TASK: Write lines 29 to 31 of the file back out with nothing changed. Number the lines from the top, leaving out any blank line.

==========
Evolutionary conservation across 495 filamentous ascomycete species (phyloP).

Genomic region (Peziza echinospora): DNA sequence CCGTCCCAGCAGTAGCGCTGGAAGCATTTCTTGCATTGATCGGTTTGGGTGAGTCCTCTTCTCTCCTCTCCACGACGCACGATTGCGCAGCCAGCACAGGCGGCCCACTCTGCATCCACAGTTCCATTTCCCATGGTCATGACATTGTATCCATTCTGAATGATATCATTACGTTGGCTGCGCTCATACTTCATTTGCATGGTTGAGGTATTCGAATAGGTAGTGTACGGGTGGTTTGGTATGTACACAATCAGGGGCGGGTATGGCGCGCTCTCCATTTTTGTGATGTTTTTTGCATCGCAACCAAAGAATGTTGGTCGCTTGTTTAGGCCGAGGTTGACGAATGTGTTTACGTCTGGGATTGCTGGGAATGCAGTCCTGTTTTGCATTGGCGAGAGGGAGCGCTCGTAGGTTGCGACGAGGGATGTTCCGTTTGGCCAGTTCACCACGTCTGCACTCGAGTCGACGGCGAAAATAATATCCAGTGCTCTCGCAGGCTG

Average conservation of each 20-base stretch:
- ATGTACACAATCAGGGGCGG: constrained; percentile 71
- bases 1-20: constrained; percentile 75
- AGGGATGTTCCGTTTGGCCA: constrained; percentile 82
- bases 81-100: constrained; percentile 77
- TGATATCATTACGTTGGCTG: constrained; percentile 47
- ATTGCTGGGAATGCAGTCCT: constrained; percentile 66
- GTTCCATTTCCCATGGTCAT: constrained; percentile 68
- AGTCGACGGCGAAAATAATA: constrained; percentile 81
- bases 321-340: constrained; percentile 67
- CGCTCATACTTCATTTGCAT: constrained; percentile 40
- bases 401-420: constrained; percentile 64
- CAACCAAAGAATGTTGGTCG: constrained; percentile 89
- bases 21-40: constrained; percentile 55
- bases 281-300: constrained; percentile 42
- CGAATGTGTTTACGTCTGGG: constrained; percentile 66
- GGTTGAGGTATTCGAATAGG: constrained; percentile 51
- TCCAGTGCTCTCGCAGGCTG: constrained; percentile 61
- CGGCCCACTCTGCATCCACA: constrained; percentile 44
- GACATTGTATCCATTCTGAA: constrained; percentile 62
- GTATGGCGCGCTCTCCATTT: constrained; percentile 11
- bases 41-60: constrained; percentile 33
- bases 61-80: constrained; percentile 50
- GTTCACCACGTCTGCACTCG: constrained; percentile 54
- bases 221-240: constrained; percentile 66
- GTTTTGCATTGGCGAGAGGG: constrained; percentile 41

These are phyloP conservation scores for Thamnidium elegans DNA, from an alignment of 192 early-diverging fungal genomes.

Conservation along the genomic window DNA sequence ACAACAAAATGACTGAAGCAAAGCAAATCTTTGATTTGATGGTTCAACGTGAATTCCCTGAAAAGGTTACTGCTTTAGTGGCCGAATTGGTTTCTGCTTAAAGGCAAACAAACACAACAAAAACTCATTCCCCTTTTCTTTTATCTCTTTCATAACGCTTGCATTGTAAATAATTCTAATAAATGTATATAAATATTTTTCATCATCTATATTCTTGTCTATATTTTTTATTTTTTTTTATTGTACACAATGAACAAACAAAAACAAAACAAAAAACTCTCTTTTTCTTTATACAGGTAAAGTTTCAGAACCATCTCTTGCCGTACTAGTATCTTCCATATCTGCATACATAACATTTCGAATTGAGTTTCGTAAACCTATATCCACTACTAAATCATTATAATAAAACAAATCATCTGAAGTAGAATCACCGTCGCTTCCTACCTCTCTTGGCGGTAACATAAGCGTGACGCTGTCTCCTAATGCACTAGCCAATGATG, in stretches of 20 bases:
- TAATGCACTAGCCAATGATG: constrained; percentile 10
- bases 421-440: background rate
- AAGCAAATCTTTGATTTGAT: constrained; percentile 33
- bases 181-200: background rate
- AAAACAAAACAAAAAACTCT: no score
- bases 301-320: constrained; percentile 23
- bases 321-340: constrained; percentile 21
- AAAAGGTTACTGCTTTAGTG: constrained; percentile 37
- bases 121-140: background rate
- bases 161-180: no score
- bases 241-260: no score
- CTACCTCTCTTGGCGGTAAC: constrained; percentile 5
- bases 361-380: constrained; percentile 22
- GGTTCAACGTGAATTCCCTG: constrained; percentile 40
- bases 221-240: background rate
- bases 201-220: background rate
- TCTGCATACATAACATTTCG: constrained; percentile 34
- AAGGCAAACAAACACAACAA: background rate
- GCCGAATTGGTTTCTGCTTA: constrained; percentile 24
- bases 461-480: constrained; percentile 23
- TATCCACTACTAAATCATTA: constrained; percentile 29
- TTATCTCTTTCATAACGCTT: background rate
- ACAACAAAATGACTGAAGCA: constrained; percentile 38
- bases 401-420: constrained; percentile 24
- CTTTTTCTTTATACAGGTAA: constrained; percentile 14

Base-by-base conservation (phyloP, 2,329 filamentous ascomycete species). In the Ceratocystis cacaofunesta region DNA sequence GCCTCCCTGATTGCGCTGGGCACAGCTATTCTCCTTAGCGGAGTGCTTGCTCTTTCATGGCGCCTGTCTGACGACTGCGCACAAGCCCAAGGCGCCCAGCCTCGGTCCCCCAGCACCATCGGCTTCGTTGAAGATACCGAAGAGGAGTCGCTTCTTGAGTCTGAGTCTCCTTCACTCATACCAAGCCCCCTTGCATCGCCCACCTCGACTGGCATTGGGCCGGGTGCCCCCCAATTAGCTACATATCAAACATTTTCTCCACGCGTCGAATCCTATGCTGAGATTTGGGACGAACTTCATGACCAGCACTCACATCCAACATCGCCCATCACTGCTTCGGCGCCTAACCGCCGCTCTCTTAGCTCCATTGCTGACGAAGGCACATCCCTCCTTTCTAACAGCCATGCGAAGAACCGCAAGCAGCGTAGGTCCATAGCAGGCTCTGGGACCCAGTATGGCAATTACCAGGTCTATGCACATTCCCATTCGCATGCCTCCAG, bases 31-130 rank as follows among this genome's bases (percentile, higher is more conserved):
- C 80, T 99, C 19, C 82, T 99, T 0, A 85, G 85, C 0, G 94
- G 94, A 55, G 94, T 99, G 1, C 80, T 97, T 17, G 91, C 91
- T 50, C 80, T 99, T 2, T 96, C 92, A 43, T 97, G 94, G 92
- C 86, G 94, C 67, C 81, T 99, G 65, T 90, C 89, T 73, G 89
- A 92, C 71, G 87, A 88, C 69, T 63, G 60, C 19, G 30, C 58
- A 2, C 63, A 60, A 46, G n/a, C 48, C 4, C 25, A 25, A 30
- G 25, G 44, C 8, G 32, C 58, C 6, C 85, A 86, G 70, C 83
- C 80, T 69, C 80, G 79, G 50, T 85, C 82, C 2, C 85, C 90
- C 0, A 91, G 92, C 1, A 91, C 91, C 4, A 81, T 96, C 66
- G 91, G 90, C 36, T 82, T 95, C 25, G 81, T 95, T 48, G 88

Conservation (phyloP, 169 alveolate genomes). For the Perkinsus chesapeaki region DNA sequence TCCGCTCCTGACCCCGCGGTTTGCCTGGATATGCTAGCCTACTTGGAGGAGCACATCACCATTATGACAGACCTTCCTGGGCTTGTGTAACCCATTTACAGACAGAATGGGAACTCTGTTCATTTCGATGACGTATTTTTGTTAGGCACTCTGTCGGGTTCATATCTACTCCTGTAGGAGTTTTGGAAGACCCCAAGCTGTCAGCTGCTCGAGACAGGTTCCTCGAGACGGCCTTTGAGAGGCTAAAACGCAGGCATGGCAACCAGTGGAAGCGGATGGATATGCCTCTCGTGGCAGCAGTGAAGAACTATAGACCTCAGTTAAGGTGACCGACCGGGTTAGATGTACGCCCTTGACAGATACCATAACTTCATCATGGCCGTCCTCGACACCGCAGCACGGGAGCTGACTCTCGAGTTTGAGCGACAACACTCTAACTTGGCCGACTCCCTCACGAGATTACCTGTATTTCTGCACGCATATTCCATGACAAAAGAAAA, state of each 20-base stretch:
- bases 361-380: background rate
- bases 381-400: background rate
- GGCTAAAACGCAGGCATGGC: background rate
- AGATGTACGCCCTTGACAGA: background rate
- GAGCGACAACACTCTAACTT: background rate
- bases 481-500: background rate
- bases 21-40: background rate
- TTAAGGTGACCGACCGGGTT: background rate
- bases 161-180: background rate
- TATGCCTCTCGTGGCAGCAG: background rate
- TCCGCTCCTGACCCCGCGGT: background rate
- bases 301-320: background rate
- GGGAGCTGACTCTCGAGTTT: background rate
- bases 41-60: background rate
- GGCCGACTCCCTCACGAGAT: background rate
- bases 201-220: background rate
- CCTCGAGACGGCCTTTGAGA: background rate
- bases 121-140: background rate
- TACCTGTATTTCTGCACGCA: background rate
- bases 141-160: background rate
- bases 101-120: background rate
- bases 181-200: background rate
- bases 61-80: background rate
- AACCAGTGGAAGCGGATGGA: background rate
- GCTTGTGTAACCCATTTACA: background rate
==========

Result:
These are phyloP conservation scores for Thamnidium elegans DNA, from an alignment of 192 early-diverging fungal genomes.

Conservation along the genomic window DNA sequence ACAACAAAATGACTGAAGCAAAGCAAATCTTTGATTTGATGGTTCAACGTGAATTCCCTGAAAAGGTTACTGCTTTAGTGGCCGAATTGGTTTCTGCTTAAAGGCAAACAAACACAACAAAAACTCATTCCCCTTTTCTTTTATCTCTTTCATAACGCTTGCATTGTAAATAATTCTAATAAATGTATATAAATATTTTTCATCATCTATATTCTTGTCTATATTTTTTATTTTTTTTTATTGTACACAATGAACAAACAAAAACAAAACAAAAAACTCTCTTTTTCTTTATACAGGTAAAGTTTCAGAACCATCTCTTGCCGTACTAGTATCTTCCATATCTGCATACATAACATTTCGAATTGAGTTTCGTAAACCTATATCCACTACTAAATCATTATAATAAAACAAATCATCTGAAGTAGAATCACCGTCGCTTCCTACCTCTCTTGGCGGTAACATAAGCGTGACGCTGTCTCCTAATGCACTAGCCAATGATG, in stretches of 20 bases:
- TAATGCACTAGCCAATGATG: constrained; percentile 10